• Langela says:

        Indeterminate makes them more of a vine than a bush. Determinate means they have a somewhat determined height. My plants’ stems hold them up just fine, as long as they are staked. I’ve not tried topping them. Will have to research that this year.

        Just so we’re clear, Karen. It’s a 14 foot high tomato PLANT. Not a 14 ft high tomato. :) I don’t want you planning any city wide tomato canning events.

      • Karen says:

        Hah! ~ karen

  15. Barbie says:

    PS: We have always used a LOT of celosia “coxcomb” in the dried floral industry…it is sturdy and dries really well….you should cut and dry some for using later in some arrangements. We spell it differently, but I think there are a couple of different spellings. :)

  16. Debbie from Illinois says:

    Just wondering if you “harden off” that Cockscomb with the Fella’s help???? Bawawawa!!!! I crack myself up!

    Debbie from Illinois

  17. Barbie says:

    OMG! I just woke up my WHOLE HOUSE at 5:27am laughing at that last picture! LOLOLLOLOL

  18. I am excited about your garden as well as mine but this was a great piece of information and thank you so much for sharing…

  19. marilyn says:

    my garlic is growing!!!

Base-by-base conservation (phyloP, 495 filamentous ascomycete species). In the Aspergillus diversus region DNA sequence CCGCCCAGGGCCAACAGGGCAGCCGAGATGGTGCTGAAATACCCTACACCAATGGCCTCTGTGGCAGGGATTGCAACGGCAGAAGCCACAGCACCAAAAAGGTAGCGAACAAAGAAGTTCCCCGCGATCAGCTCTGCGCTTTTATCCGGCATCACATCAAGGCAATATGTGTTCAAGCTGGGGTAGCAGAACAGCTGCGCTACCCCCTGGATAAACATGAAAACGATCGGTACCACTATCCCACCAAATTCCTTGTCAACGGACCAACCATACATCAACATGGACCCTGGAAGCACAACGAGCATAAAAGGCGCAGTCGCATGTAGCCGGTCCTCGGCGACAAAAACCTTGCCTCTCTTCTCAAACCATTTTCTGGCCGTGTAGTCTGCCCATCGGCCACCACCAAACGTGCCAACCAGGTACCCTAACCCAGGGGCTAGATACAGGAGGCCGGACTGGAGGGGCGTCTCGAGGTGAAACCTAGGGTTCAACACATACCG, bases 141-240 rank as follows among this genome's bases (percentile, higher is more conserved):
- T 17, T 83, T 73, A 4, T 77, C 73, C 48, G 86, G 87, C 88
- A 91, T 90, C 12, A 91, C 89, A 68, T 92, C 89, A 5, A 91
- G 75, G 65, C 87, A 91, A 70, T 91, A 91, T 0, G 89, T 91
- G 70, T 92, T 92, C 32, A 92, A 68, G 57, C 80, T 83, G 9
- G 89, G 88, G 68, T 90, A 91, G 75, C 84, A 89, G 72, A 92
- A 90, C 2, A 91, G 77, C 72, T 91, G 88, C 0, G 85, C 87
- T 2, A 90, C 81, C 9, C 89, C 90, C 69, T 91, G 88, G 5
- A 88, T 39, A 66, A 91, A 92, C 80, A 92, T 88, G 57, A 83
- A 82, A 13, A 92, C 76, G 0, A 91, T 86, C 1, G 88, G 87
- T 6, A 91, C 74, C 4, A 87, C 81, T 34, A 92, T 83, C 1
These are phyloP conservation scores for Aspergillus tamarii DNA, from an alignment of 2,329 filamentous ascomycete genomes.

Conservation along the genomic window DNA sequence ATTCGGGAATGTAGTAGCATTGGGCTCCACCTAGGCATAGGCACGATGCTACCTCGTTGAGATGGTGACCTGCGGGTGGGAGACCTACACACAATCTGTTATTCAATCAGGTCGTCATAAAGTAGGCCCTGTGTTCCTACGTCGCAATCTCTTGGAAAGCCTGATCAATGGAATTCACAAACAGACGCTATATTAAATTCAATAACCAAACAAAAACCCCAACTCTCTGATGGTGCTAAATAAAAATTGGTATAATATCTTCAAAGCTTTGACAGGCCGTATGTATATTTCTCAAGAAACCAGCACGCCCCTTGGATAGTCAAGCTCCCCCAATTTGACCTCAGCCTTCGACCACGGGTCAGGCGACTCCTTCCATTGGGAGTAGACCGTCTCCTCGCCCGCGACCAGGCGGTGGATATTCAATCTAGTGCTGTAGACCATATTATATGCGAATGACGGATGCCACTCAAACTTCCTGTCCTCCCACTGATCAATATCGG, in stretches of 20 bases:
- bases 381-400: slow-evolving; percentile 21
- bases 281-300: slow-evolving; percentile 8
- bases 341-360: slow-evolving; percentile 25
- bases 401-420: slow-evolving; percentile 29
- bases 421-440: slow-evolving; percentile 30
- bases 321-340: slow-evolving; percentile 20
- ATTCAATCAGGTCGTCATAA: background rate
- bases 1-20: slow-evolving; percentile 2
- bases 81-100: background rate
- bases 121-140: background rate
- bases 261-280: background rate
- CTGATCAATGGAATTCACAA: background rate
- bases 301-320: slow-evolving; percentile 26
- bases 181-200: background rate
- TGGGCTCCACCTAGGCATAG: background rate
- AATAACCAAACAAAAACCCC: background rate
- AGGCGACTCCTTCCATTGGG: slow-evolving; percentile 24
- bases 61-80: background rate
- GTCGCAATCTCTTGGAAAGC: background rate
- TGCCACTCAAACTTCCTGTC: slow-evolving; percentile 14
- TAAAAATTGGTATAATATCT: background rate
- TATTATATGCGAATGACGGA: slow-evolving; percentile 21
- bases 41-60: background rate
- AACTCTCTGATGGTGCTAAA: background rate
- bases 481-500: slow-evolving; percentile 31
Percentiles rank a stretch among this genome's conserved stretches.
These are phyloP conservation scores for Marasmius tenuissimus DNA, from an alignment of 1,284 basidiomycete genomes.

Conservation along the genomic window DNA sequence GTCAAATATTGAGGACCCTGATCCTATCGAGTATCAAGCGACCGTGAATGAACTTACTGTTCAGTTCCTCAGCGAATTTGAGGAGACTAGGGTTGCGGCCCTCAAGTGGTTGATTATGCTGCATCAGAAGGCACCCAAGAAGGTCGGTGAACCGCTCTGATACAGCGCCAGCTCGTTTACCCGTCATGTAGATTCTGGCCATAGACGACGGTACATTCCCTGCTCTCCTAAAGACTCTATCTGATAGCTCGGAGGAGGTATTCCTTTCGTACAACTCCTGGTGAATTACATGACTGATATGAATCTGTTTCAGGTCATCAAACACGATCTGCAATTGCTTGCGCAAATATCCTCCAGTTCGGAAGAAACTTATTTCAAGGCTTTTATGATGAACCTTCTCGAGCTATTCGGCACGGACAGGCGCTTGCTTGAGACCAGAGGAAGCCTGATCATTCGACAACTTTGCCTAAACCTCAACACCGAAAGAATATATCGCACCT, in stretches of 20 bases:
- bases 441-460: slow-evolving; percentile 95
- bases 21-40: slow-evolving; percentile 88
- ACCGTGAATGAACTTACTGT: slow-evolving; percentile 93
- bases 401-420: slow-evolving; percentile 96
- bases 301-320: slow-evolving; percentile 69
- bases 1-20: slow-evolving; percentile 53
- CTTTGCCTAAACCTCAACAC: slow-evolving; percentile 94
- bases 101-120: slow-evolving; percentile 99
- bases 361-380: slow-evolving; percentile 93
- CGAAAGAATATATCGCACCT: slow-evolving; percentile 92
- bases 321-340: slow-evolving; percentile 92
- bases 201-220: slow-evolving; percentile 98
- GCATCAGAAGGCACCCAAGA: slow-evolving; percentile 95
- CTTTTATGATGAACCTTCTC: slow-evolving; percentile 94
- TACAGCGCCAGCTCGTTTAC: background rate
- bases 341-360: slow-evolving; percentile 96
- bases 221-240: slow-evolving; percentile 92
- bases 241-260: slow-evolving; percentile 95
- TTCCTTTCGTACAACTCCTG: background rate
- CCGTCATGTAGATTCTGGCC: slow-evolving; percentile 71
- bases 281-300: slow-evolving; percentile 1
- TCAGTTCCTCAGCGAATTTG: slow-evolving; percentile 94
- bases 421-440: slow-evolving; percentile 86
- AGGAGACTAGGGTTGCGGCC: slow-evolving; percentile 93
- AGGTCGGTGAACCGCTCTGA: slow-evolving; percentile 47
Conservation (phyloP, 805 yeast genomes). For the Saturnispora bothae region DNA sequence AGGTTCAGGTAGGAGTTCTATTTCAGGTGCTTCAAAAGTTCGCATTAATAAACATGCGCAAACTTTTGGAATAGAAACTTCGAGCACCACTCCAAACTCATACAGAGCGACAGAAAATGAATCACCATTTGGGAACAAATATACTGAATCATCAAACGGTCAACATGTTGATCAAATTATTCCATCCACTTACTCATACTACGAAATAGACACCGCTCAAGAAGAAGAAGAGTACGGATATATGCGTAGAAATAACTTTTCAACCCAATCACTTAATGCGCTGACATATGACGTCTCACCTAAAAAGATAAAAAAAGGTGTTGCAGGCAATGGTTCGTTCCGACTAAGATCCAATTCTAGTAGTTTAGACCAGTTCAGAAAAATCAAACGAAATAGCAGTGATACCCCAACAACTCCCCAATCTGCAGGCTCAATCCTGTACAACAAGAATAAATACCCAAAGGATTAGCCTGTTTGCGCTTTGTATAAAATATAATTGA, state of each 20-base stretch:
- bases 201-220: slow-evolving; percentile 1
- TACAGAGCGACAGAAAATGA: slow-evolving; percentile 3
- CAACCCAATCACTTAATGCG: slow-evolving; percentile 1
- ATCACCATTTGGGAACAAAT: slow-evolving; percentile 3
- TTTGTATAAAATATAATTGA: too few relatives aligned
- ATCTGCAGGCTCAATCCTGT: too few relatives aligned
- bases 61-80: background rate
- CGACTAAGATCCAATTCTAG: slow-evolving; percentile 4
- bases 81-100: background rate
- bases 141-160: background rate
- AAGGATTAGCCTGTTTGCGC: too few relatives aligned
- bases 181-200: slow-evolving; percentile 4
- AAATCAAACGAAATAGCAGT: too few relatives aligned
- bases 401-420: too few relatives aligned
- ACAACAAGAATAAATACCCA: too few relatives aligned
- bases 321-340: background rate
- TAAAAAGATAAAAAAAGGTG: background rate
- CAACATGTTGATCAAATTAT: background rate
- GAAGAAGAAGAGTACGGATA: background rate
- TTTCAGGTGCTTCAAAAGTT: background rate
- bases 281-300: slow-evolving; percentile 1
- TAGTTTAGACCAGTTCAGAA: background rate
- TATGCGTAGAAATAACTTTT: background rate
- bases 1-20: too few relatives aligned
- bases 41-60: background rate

20. Melody Madden says:

    We have asparagus as well but the stalks are no where near as thick as yours .. Sigh. What does it mean to pinch of basil?

    • Karen says:

      Melody – You just pinch off the top pair of leaves. This promotes the growth of two new pairs of leaves on the plant. Pinching back makes your plant bushier and sturdier and bigger as opposed to taller and spindlier. You can pinch back all season long. ~ karen

  21. Ann says:

    It takes forever to get a sweet potato to sprout and give up useable slips. And then a very long warm growing season. Good luck with that one, sis!!

    • Karen says:

      Ann – Yes. That’s why I started the slips in March. I also have black ground cloth down to warm up the soil they’re going into. It actually isn’t unusual at all to grow sweet potato slips in my area. ~ karen

  22. Laura Bee says:

    All this talk about hardening, cockscomb & then the big purple heads on the asparagus. This post should have a R rating. As for my garden…still haven’t started my seeds. Can I just shove them in the ground, or am I screwed?

    • Karen says:

      Laura – I’m not sure if you need advice or if you just wanted to say “screwed”. It depends on your plant and where you live. A lot of things (like carrots, radish, beets, spinach, peas) are direct seed. Meaning, you don’t start seedlings, you just put the seed directly in the ground. Other things like peppers and tomatoes well yes. You’re screwed. Just go buy some plants at the nursery. ~ karen

  23. Moe says: